Fighting Poverty with Passion
This month we bid a fond farewell to our fall semester intern, Emily, who has been with us since September. She has helped with administrative tasks around the office and most recently accompanied me to the Freret Market for a day of outreach.
Conducting outreach and tabling at events can often seem like more trouble than it’s worth—hauling materials to and from your car, sitting at a table for hours on end while seemingly only talking to a small percentage of everyone who passes by…it’s usually not a an endeavor that yields immediate results. For example, we’ve discovered that despite the fact that the Freret neighborhood is a moderate-income area (and thus a good source of potential homebuyers for our affordable home ownership program), the majority of those who attend the monthly market don’t seem to be from the neighborhood. Most of the people I talked to this weekend indicated that their income was too high to qualify for our program which is limited to moderate-income households. I could go on a myriad of tangents about gentrification in this area, but I’ll save that for another day.
At first glance, it might seem that we did not fulfill our most pressing outreach goal which was identifying potential homebuyers. However, many of the market goers I spoke with expressed admiration for our organization’s mission and still took our flyers. Everyone we spoke with has their own network of friends and colleagues and it just takes one person to mention us to someone who could benefit from our programs to yield results. Furthermore, simply being at the market gives our organization visibility and also facilitates personal networking opportunities —I was stationed next to Stay Local, an organization that promotes local businesses, and I discovered that the woman working their table works out of Propeller which is right behind our office.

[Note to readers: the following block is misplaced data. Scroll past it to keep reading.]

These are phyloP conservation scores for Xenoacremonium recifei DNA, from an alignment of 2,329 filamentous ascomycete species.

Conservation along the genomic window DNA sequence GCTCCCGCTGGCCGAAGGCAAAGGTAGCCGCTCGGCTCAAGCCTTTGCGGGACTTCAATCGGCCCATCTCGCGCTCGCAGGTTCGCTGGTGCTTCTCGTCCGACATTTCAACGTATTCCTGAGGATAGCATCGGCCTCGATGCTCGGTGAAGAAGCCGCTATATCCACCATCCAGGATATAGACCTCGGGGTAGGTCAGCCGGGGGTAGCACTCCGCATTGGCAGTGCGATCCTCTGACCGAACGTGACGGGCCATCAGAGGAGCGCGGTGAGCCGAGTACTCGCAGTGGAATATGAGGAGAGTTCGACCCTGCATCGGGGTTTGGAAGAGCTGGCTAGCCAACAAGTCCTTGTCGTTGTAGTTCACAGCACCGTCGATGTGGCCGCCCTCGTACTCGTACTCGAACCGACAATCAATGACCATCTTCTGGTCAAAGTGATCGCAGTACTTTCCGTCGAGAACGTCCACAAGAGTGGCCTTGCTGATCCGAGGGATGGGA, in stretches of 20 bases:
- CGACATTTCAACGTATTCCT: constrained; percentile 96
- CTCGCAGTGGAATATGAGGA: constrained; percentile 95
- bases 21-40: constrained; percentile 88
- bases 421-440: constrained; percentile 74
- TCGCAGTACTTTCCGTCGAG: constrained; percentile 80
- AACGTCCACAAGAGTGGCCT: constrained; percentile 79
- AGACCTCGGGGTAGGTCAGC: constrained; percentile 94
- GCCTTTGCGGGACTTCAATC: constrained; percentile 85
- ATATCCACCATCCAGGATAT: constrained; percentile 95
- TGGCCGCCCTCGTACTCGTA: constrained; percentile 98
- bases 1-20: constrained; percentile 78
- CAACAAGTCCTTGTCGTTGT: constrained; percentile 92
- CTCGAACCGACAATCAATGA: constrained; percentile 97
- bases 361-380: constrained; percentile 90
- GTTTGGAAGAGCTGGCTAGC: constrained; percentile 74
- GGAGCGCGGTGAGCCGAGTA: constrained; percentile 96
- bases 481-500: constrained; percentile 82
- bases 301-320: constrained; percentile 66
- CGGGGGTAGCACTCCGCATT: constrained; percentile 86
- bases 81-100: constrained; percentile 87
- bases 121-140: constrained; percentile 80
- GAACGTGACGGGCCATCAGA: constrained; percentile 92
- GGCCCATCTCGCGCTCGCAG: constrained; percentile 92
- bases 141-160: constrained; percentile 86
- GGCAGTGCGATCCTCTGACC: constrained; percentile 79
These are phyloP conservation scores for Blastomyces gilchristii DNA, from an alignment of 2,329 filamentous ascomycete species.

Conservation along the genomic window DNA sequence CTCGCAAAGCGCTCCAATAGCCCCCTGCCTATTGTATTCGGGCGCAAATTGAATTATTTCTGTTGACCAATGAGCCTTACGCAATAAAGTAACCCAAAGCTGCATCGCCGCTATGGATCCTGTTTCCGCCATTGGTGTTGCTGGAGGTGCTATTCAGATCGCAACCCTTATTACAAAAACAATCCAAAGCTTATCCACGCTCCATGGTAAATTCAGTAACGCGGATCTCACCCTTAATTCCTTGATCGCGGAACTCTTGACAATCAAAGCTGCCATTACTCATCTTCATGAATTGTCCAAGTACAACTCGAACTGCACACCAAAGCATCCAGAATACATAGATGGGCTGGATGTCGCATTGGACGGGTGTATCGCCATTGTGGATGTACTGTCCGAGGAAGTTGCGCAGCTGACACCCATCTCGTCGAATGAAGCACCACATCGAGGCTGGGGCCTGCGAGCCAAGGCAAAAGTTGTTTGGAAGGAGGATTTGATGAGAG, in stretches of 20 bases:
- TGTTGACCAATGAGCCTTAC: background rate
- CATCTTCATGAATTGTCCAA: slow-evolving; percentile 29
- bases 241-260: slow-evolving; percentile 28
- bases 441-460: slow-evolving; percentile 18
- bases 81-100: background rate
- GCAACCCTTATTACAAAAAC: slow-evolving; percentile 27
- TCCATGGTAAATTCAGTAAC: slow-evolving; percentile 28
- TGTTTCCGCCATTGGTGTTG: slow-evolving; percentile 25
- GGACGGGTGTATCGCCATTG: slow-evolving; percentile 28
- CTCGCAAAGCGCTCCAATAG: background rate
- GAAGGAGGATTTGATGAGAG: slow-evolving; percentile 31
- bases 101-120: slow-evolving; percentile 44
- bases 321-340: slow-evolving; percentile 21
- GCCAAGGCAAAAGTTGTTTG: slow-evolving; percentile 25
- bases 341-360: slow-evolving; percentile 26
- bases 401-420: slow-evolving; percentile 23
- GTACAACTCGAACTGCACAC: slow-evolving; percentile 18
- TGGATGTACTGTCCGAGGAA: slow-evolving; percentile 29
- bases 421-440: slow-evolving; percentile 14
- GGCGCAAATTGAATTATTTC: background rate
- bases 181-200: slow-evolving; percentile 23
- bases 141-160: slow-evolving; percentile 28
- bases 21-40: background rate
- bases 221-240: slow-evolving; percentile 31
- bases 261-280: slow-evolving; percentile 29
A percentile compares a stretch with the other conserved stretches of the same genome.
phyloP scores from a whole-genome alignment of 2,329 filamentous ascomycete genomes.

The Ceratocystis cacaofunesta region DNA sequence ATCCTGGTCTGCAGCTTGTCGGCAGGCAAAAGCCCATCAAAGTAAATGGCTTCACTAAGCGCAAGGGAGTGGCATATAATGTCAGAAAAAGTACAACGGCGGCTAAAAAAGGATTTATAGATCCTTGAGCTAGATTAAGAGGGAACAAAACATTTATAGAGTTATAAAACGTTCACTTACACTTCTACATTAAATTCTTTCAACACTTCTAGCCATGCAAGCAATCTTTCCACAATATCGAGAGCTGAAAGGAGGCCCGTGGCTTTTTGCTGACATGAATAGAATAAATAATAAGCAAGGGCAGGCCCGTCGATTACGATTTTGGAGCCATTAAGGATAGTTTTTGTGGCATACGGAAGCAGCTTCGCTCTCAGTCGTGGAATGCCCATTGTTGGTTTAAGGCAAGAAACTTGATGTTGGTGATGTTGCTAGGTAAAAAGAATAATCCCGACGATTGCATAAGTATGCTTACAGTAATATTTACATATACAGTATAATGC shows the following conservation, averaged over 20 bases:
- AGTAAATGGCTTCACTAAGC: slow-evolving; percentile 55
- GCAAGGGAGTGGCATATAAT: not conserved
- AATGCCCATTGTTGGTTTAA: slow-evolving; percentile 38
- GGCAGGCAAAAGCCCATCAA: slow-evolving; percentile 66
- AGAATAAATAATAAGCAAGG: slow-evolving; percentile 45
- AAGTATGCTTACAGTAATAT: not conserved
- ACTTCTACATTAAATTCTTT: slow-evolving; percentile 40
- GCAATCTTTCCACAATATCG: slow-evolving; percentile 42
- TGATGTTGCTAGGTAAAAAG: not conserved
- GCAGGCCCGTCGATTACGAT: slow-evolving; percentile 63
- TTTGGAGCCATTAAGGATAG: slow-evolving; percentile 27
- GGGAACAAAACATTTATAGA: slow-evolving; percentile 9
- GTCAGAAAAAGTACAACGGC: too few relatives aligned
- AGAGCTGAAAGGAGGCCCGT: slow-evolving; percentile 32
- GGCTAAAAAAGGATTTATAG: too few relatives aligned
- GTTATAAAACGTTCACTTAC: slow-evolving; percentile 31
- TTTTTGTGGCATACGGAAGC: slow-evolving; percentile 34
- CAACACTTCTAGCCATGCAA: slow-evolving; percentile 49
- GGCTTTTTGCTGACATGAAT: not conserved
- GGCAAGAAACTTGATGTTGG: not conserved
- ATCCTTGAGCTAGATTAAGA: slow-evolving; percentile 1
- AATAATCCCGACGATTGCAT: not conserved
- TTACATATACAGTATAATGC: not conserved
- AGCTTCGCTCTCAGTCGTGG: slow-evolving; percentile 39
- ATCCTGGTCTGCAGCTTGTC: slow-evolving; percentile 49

In sum, outreach can seem like a lot of work for little direct payoff, but it’s necessary to see the forest and not just the trees (to borrow a tired metaphor). In other words, maintaining a positive attitude requires an appreciation of all the parts of the whole rather than measuring success according to a single, isolated metric. Having said all this, we are currently reworking our outreach strategy and may or may not attend the market in the future as we have to consider the opportunity costs involved. Essentially, if the same amount of effort in a different setting can create more connections, then that’s the more efficient use of our time.